(ROBINSON, Texas) — One kindergartner undergoing cancer treatment is able to “attend” class, thanks to the help of artificial intelligence.
In January, PJ Trojanowski, 6, was diagnosed with the kidney cancer Wilms tumor in both kidneys.
“She’s our most outgoing child,” dad Eric Trojanowski told ABC News Wednesday. “It was a different thing to sit down and tell my 6-ear-old, ‘You have cancer and the doctors have to figure out how to get it out of you. She was feisty about it. The doc even said, ‘I don’t know Paisley very well, but I know kids like her do well in treatment because they have a lot of fight in them.'”
“It takes a lot out of her … [but] she’s taking it in stride,” he added. “She talks about [how] she’s going to beat cancer.”
Because of her weakened immune system, Paisley Jane, who goes by PJ, was unable to return to her kindergarten classroom at Robinson Primary School in Robinson, Texas.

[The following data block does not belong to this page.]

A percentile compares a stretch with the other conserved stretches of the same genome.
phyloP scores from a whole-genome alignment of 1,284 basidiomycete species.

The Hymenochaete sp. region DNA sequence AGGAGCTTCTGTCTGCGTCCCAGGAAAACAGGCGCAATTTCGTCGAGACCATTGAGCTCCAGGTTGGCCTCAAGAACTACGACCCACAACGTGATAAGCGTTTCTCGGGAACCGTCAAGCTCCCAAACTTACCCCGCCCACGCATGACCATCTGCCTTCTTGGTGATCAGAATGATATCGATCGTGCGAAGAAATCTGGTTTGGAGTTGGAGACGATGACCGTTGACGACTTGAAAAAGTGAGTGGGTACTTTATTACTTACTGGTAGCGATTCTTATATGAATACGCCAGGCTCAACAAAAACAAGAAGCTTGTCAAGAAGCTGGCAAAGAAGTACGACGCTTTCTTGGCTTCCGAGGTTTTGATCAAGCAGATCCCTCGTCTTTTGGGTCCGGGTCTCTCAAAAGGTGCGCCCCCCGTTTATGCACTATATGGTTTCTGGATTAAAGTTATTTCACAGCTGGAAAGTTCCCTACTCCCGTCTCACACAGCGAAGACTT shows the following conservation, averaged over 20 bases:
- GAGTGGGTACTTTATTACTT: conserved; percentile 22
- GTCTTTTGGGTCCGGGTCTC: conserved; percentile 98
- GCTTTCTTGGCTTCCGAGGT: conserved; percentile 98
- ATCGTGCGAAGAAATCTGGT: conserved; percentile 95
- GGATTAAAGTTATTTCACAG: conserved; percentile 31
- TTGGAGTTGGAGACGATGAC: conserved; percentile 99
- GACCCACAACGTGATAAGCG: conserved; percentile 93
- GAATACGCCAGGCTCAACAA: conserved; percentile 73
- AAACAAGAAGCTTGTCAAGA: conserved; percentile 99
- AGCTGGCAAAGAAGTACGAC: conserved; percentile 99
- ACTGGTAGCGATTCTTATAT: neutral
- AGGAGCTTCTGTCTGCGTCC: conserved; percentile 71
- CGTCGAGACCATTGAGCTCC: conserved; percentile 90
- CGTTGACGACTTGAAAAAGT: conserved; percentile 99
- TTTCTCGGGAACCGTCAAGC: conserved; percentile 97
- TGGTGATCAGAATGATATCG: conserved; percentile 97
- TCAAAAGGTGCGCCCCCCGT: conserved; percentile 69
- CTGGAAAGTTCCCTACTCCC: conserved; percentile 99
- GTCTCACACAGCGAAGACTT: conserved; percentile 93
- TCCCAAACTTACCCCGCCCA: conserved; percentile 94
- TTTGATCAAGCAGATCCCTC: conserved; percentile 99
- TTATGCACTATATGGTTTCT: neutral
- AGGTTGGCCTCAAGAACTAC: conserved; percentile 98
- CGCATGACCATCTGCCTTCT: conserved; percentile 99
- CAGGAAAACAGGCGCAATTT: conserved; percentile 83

With help from her school and the Region 12 Education Service Center, a VGo robot was brought to Robinson Primary on PJ’s behalf.
The robot allows PJ to interact with classmates and observe lessons given by her teacher, Michelle Adkins, while she receives chemotherapy treatments at McLane Children’s hospital in Temple, Texas.
Adkins told ABC News that her other 19 students are accustomed to PJ logging into the mobile robot from her iPad, and having it move around the classroom.
She also does home teaching visits with PJ two days a week to practice new skills face-to-face.
“I think she likes to interact with it,” Adkins said. “She likes to know what we’re doing and it’s a way for her to get more learning time in. Her parents really enjoy it also.”
Trojanowski, a dad of three, said he helps PJ drive the robot around the classroom from the hospital.
“She enjoys listening to the story time and listening in on the lessons,” he said. “She told me, ‘Sometimes it makes me sad because I want to be with my friends at school.’
“I tell her, ‘You’re at home now and get to watch and listen,'” he continued. “She’s getting used to the idea. The support of the school district has been nothing short of amazing.”
PJ is undergoing chemotherapy and will receive surgery to remove the two tumors at the end of April.
The Trojanowskis hope she can rejoin her classmates at the start of first grade.
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